Glass half full: The team handled adversity and found a new balanced identity, which will be a huge advantage in the future. Arguably, any team whose built around a star quarterback will suffer greatly when they are injured, even on defense. In the end, the Packers were humbled by some very bad losses but also had some great comebacks, most notably Matt Flynn’s gritty 2nd half win against the Cowboys and the last minute score from Aaron Rodgers to Randall Cobb in Chicago. The Packers have gotten better and better against the 49ers; last year’s playoff loss was an embarrassment for everyone involved while the season opener was a team that got beaten because they hadn’t found their identity yet. Last weeks loss was a much better game where it took a last minute field goal by the 49ers to win the game; the defense was considerably better this time around and the offense managed to get into a rhythm in the 2nd half.
The Packers are nothing without Aaron Rodgers
Glass half empty: The Packers were atrocious when Rodgers went down and even worse had no plan B; Graham Harrell showed no improvement and didn’t even make it through pre-season, Vince Young was one dimensional and didn’t understand the offense, Seneca Wallace showed nothing to prove he was a even a viable backup and Scott Tolzein might have promise but was definitely not ready for the spotlight. Even Matt Flynn was borderline terrible, losing 3 games and racking up 5 interceptions. For a team with a long history of grooming quarterbacks staffed by QB gurus like Mike McCarthy and Tom Clements, quarterback development should not have been an issue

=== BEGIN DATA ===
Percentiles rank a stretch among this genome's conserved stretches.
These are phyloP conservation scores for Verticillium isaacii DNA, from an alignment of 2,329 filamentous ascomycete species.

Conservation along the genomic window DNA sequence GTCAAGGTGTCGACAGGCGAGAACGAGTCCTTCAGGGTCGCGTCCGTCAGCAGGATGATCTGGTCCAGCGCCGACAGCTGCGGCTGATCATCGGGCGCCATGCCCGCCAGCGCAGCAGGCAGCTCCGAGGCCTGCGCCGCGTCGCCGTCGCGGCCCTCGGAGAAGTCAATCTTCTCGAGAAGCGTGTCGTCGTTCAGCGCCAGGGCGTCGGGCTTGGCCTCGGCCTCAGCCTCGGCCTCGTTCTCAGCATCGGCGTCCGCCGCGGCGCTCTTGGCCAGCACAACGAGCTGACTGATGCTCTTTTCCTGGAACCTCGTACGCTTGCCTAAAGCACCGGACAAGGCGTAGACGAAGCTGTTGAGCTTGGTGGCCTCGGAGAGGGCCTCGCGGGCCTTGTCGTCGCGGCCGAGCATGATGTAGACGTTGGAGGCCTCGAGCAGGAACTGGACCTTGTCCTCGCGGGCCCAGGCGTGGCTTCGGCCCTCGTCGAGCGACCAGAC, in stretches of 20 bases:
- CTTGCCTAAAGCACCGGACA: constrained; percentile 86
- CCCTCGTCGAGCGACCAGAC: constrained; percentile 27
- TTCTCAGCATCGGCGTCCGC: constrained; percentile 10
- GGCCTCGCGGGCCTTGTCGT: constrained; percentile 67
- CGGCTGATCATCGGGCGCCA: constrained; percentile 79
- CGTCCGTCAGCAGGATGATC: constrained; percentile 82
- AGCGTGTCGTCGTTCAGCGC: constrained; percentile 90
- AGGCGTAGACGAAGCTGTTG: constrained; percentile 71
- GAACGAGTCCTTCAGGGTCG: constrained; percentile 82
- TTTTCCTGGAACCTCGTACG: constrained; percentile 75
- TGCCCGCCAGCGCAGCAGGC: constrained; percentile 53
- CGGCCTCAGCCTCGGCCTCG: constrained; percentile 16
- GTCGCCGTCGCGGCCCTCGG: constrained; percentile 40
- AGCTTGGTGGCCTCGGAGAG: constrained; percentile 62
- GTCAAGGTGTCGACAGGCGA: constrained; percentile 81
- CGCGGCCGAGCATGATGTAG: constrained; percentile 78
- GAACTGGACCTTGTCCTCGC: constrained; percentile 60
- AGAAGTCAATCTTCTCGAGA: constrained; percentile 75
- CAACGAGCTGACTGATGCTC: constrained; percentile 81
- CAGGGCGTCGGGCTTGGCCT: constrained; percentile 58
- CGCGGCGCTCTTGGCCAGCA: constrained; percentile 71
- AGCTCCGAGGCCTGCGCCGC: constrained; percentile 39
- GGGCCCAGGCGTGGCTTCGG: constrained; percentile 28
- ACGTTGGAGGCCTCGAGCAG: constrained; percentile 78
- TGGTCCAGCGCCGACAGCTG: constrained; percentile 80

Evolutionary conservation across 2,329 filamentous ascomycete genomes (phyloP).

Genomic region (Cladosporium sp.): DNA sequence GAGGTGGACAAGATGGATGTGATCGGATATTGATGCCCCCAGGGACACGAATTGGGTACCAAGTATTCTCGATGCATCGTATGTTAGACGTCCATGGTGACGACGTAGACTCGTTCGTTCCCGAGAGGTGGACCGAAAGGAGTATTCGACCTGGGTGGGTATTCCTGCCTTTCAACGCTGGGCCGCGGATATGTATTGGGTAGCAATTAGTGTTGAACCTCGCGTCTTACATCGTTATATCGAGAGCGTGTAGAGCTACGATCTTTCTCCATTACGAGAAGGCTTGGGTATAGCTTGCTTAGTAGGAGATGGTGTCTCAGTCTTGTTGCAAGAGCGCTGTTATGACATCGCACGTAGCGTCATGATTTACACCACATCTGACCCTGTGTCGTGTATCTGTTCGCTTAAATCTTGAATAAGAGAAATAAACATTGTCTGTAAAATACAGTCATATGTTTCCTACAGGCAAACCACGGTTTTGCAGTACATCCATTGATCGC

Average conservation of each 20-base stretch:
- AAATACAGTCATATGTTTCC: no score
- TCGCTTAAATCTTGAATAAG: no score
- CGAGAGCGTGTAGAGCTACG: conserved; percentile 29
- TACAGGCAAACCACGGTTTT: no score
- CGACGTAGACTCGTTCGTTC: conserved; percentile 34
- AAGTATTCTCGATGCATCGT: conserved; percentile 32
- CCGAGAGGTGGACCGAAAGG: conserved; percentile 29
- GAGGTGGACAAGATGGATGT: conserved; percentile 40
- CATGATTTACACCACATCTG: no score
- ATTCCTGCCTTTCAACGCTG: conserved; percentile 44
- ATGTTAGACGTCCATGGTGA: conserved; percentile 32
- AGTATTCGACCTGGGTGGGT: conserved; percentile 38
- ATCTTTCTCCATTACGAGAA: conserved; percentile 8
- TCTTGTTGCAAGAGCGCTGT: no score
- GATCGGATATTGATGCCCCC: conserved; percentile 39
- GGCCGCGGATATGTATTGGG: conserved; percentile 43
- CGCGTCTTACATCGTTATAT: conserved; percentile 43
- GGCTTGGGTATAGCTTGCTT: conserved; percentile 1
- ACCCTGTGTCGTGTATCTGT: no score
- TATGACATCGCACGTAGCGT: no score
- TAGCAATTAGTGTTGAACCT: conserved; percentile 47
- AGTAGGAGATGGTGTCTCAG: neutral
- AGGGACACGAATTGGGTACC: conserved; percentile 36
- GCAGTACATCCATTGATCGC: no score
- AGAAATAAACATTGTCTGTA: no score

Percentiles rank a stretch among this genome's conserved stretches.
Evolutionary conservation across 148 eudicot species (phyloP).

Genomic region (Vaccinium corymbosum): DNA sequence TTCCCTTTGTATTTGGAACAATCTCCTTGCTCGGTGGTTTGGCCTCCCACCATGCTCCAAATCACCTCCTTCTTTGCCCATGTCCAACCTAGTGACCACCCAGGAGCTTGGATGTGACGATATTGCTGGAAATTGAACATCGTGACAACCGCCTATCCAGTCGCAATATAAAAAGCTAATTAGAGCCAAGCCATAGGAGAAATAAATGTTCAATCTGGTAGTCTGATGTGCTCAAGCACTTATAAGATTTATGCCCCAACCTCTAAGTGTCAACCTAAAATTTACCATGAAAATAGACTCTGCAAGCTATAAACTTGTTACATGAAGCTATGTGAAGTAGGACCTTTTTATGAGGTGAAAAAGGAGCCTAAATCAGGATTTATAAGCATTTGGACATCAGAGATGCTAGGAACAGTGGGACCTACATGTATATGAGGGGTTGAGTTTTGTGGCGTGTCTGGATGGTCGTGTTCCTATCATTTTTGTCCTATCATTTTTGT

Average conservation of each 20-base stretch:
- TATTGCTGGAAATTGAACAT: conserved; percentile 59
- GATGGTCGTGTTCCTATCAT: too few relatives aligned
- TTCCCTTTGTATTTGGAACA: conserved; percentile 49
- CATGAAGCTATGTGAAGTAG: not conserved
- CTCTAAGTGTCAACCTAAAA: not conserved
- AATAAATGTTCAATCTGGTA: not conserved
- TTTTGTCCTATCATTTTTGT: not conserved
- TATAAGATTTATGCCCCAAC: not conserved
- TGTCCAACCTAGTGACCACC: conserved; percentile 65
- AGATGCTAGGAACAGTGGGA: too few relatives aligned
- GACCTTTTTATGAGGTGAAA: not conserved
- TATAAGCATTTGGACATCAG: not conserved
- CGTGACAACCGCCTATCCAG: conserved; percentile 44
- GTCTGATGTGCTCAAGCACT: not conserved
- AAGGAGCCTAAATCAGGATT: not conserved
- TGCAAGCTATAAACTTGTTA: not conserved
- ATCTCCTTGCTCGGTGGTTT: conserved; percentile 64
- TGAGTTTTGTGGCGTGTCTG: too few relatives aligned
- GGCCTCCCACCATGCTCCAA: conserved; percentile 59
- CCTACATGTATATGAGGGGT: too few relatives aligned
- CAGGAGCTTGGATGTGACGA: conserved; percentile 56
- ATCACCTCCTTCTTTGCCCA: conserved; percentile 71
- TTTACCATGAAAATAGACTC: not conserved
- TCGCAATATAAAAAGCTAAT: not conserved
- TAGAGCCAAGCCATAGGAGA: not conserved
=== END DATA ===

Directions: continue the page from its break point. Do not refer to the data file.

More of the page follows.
Glass half full: There never is truly a plan B for any team with a star quarterback; if you look around the league, Drew Brees’ backup is Luke McCown, Peyton Manning’s backup is Brock Osweiler and Tom Brady’s backup is Ryan Mallet. Basically you have two guys who have thrown a collective 28 passes in their entire careers and a guy whose been on 4 different teams with a career QB rating of 68. Outside Joe Montana/Steve Young and Brett Favre/Aaron Rodgers, no team has had two superstar quarterbacks on their roster in the modern era. Also any team that’s lucky to have a star quarterback will mold the team to maximize that quarterback’s potential. Considering that the Packers offense contains a lot of quarterback movement and longer developing routes, I’m not sure Peyton Manning would be all that successful in the Packers offense; now if you think Peyton Manning is going to have issues what can you really expect from Scott Tolzein?